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O'Connor EC, Mead AN. 
“Tramadol acts as a weak reinforcer in the rat self-administration model, consistent with its low abuse liability in humans”. 
Pharmacol Biochem Behav. 2010 Sep 20;96(3):279-86.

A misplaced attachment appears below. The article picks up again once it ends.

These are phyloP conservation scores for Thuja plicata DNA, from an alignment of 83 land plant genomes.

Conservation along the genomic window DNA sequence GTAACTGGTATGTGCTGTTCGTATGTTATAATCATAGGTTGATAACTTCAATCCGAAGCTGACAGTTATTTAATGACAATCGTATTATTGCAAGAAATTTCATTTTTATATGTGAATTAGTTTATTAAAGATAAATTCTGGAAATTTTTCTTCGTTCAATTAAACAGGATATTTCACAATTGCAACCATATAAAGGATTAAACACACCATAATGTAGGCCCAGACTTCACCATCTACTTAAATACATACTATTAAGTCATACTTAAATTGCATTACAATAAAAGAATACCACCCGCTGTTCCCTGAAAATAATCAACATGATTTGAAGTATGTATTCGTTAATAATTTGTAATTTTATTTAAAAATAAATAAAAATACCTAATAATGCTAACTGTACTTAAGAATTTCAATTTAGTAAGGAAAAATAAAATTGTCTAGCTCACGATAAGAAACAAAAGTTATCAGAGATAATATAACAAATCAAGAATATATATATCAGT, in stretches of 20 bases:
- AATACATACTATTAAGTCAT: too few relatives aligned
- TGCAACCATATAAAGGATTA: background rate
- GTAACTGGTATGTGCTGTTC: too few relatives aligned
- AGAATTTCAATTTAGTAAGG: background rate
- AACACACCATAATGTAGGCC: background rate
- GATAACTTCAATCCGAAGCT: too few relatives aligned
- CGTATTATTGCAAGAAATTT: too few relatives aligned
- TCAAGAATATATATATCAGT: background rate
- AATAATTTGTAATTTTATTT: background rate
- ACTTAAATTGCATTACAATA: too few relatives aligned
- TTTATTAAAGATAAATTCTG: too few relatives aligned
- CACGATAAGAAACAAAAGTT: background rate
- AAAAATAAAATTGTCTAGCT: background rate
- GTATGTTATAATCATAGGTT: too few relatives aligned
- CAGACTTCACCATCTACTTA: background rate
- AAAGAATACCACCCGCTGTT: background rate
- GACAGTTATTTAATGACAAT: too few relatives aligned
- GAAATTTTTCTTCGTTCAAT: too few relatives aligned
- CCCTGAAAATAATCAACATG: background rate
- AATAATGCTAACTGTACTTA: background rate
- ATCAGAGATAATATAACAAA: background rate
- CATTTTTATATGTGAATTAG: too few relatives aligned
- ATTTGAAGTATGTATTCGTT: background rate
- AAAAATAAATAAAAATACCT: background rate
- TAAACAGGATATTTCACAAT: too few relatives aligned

Rodent models of abuse potential are considered to represent a false positive with respect to the low risk of abuse liability associated with the atypical opioid analgesic tramadol. This may reflect either the predictive limitations of the models used to formulate this proposition (drug discrimination and conditioned place preference) or the predictive ability of the rodent per se. To address this concern, we used the rat self-administration model to examine the reinforcing properties of tramadol (0.3-3mg/kg/infusion) under fixed (FR) and progressive-ratio (PR) schedules of reinforcement. Comparisons were made with the typical opioid analgesics morphine (0.03-0.3mg/kg/infusion) and remifentanil (0.001-0.03mg/kg/infusion). All three compounds maintained responding under an FR3 schedule of reinforcement, although clear differences were observed in the rates of responding between compounds. Under a PR schedule, morphine and remifentanil maintained comparable break points, while break points for tramadol did not differ from vehicle. Thus, when examined in the self-administration model, tramadol acts as a relatively weak reinforcer in rodents. These data are consistent with the low risk of tramadol abuse liability in humans and highlight the value of using multiple abuse potential models for assessing abuse liability.
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